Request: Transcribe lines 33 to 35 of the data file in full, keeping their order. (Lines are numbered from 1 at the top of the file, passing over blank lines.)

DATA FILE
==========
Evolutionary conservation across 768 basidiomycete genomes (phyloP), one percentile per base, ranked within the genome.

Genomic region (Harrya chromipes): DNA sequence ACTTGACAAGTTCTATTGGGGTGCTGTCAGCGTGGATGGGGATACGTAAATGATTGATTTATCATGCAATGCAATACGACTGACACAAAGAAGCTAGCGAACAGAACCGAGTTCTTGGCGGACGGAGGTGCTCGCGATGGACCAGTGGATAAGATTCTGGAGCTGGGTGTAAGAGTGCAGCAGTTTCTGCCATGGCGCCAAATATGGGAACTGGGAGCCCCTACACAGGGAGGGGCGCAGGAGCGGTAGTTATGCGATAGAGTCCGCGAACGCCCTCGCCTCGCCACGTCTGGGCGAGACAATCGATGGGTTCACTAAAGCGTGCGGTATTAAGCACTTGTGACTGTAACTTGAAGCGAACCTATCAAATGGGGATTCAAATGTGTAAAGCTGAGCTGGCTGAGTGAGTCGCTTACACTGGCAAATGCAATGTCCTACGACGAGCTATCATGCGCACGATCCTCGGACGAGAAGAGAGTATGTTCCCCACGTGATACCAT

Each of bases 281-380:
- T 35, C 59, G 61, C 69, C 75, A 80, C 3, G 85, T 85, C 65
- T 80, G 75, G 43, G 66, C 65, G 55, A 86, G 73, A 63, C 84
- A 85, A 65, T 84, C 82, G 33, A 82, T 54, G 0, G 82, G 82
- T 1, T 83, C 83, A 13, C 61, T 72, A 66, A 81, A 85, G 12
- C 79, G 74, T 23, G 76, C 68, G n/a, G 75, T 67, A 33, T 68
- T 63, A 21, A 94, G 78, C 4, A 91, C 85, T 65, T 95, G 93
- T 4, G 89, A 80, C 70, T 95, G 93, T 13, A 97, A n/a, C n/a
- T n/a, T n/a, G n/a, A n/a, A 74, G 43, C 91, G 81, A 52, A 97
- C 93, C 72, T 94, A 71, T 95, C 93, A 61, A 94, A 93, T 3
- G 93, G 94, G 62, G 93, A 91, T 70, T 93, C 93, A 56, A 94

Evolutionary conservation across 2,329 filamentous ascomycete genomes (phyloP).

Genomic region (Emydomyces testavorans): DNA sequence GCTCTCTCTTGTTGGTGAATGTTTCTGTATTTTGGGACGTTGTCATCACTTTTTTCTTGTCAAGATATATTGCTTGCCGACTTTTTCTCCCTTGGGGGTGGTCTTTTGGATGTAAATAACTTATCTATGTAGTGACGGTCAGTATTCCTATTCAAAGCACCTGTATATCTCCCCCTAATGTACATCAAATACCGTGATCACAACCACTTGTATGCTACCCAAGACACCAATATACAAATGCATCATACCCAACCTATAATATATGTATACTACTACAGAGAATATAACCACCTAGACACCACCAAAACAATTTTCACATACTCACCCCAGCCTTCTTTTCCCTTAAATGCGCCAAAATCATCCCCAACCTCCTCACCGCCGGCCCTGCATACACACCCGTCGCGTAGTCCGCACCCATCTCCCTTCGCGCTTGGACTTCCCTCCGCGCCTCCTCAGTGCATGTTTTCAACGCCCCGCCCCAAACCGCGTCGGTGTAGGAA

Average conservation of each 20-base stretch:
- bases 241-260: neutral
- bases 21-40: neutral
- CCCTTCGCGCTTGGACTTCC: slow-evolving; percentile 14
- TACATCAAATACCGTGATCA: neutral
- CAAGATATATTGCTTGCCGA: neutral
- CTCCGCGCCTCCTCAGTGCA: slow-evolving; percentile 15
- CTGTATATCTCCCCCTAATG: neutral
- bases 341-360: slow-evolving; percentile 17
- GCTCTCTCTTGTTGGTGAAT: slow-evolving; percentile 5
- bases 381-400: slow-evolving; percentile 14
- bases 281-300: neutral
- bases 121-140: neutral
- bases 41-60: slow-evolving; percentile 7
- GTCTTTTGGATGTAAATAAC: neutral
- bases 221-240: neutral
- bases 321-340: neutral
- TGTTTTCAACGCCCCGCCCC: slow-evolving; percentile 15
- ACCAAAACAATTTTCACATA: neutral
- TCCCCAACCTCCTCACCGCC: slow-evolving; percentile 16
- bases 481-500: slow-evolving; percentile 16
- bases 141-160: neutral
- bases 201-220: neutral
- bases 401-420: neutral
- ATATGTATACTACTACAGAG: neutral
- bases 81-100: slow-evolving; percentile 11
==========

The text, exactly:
- TGTTTTCAACGCCCCGCCCC: slow-evolving; percentile 15
- ACCAAAACAATTTTCACATA: neutral
- TCCCCAACCTCCTCACCGCC: slow-evolving; percentile 16